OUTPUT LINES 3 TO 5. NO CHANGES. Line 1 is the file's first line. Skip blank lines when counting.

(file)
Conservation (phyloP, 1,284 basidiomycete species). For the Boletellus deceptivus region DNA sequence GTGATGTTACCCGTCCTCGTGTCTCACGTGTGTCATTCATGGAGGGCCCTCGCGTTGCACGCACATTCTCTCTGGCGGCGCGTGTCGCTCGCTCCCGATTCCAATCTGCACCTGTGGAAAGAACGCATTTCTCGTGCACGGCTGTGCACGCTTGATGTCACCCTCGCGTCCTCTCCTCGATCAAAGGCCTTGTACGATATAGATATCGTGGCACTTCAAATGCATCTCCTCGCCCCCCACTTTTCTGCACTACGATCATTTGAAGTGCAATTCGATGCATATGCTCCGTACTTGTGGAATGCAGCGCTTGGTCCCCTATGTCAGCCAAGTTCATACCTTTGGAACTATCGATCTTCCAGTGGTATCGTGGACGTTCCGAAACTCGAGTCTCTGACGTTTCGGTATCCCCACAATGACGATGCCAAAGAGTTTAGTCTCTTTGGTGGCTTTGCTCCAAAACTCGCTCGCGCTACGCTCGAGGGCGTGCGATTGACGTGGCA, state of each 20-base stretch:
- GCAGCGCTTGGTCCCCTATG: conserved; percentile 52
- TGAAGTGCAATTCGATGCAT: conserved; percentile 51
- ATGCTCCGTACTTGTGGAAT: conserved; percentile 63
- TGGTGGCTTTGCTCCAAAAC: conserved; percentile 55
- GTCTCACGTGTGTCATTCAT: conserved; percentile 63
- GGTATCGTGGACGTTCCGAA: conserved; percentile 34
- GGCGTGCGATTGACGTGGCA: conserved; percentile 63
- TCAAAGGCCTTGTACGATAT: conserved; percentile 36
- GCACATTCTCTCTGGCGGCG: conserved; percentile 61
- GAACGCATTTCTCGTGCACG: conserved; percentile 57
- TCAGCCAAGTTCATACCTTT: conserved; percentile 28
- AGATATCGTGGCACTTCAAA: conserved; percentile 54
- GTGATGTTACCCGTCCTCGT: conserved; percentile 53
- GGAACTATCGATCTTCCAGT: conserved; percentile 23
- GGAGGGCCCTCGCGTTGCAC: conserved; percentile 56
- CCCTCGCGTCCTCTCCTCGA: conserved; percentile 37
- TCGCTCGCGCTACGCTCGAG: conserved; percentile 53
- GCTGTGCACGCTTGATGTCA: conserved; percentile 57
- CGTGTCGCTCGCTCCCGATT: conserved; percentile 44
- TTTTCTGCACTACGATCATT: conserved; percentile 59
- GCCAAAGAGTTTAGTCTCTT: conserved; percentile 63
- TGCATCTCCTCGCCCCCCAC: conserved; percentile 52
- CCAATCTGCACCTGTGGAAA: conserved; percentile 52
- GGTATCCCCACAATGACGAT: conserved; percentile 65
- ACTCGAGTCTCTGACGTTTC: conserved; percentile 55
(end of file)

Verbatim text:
- TGAAGTGCAATTCGATGCAT: conserved; percentile 51
- ATGCTCCGTACTTGTGGAAT: conserved; percentile 63
- TGGTGGCTTTGCTCCAAAAC: conserved; percentile 55